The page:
When deciding whether to use a shared dockless e-bike, docked bikeshare, or shared e-scooter, weather is often a factor in user decision making. Micromobility modes are seen by some planners as a potential alternative to car travel within cities as well as offering access and egress from transit for a “last-mile” option. Bloustein Distinguished Professor Robert Noland, Ph.D. decided to explore how weather affects the use of these micromobility modes in “Scootin’ in the rain: Does weather affect micromobility?” in the journal Transportation Research Part A (https://doi.org/10.1016/j.tra2021.05.003).
Dr. Noland used data from Austin, TX for his research. Several factors needed to be controlled for such as large events. SXSW (a technology event) and football games were controlled for as they lead to increased use of micromobility, especially e-scooters. The availability of micromobility services for special events provides a useful transportation mode for visitors. Other controls in the analysis included weekend days (which see increased use) and days in which the Univ of Texas is in session (as students, in particular, seem to be a major source of e-scooter users as well as the other micromobility modes).
Dr. Noland’s chief area of investigation was the impact of weather conditions on micromobility. Weather had an effect on all three modes with the most significant being e-bicycles. Both bicycle modes are more adversely affected by lower temperature, wind, and rain than e-scooters. Distance and duration of trips were also more negatively impacted by the weather. Surprisingly, the duration of docked bikeshare trips had a positive association with rain. This suggested that this is a more dedicated group of users that will ride in the rain.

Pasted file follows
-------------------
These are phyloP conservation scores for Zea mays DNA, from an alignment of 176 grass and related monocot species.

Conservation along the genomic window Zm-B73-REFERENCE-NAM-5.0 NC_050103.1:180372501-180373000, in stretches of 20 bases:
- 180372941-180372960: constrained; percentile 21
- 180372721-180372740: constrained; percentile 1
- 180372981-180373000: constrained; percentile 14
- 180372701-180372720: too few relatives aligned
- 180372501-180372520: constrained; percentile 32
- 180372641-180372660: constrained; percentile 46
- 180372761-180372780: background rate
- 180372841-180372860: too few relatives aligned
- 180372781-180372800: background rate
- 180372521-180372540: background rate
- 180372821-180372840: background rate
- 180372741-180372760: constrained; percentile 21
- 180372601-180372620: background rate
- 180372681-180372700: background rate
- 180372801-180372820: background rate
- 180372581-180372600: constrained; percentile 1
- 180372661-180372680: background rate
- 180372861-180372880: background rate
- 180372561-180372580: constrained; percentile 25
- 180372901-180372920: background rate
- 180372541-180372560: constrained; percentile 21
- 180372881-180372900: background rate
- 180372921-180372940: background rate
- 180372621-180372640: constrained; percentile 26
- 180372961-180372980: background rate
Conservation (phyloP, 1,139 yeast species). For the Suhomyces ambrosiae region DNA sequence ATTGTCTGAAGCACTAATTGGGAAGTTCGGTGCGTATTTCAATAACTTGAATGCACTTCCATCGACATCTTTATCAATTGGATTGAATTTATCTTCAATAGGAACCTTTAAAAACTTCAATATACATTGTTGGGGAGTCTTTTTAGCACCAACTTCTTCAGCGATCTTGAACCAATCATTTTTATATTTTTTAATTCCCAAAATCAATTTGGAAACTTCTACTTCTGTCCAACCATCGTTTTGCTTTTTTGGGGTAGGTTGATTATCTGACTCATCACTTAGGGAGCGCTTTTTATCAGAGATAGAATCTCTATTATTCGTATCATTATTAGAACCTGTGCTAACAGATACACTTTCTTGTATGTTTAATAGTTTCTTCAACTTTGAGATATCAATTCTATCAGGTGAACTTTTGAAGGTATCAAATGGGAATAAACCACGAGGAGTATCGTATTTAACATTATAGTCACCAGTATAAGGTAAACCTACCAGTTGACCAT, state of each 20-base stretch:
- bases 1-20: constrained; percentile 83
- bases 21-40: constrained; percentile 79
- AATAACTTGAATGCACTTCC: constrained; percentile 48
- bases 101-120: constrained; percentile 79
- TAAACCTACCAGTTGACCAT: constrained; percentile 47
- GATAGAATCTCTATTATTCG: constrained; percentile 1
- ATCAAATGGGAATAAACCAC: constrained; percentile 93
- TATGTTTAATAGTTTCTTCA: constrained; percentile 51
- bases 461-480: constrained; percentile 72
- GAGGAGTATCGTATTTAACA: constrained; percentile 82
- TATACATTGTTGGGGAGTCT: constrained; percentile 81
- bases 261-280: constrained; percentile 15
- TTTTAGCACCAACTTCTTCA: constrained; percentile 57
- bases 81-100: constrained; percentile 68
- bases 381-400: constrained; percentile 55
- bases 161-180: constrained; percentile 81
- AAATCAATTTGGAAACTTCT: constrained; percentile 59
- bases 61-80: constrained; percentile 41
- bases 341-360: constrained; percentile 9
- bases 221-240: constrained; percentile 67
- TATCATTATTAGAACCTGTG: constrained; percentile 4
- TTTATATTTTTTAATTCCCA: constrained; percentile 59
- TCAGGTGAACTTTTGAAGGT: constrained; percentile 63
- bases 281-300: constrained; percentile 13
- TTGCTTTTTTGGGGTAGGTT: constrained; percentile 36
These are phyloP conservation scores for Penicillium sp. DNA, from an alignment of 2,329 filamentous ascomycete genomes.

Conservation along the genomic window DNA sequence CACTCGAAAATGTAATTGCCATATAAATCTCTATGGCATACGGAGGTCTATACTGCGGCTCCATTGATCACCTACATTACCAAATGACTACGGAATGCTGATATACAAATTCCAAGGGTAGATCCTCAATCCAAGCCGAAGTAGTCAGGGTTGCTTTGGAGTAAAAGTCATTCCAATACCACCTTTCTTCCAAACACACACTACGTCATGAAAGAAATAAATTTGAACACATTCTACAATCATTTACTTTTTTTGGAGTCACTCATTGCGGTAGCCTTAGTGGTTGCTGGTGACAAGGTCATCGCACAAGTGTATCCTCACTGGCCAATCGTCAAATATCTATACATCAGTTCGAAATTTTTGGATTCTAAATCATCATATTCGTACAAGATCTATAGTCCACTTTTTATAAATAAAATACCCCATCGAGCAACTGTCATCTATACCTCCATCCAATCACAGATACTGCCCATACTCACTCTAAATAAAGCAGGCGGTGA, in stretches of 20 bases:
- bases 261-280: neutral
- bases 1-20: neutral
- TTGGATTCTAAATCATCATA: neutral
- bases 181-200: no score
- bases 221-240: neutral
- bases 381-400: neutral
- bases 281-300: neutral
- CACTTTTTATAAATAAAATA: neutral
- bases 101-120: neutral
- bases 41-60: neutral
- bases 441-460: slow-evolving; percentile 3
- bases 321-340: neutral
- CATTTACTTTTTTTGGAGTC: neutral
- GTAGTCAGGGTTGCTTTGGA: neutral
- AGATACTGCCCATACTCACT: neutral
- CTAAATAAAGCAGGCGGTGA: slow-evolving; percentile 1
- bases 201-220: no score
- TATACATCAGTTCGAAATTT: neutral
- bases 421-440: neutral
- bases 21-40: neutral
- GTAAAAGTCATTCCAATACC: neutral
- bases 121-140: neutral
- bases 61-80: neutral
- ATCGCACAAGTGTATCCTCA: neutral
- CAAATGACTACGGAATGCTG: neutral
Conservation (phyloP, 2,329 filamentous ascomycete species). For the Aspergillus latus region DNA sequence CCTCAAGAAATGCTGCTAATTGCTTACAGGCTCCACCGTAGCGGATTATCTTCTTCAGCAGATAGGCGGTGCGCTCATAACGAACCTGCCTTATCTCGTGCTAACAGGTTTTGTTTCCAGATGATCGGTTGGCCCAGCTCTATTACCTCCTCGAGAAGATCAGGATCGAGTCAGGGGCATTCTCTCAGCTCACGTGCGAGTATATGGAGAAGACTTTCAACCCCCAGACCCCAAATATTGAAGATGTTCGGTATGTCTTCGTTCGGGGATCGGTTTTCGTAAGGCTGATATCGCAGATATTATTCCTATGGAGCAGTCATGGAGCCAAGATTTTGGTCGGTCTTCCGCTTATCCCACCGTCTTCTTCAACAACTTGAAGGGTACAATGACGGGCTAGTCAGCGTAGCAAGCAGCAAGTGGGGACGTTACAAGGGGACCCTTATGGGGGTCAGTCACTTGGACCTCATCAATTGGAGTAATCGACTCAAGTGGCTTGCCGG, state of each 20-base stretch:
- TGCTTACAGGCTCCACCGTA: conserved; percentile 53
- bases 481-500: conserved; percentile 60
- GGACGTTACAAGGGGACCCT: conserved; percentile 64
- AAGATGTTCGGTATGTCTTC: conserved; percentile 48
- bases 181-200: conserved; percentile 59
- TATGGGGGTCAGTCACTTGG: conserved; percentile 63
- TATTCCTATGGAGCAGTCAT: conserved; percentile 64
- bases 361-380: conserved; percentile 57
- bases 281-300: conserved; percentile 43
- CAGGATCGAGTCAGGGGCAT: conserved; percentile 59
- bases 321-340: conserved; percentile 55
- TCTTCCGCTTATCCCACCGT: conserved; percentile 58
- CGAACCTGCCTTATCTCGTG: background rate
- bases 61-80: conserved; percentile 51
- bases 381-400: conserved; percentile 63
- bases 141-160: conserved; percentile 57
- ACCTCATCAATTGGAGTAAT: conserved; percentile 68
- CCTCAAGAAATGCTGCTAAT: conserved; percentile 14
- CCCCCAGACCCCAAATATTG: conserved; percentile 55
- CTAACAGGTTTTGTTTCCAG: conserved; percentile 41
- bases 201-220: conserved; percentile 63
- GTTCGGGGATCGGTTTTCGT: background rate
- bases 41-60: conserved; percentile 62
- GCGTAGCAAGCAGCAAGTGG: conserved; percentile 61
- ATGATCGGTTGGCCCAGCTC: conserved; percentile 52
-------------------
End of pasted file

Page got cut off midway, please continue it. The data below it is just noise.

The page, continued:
E-scooter usage suffered less from bad weather than e-bicycles and docked bikeshare usage. E-scooter users can “dress for the weather” more easily than bicyclists making e-scooter usage a better option for use in foul weather, though there was also a decline in usage of e-scooters. This suggested that their use for recreational purposes was sensitive to weather conditions as fewer people choose to engage in outdoor recreational activities in adverse weather. The effects may be more striking in cities with colder, wetter climates than Austin.
There hasn’t been research on user motivations for using e-bikes, docked bikeshare, or e-scooters. Additional research can explore what type of trips are made using the new micromobility modes and how they are impacted by varying weather conditions. Additional research could also be done on riders’ tolerance for discomfort in bad weather. Knowing how weather affects the type of trips and who is affected can assist cities in providing alternatives.
Dr. Noland notes that micromobility use could be enhanced by offering more protection from the weather, but, it may lead to less lightweight and less energy-efficient mobility.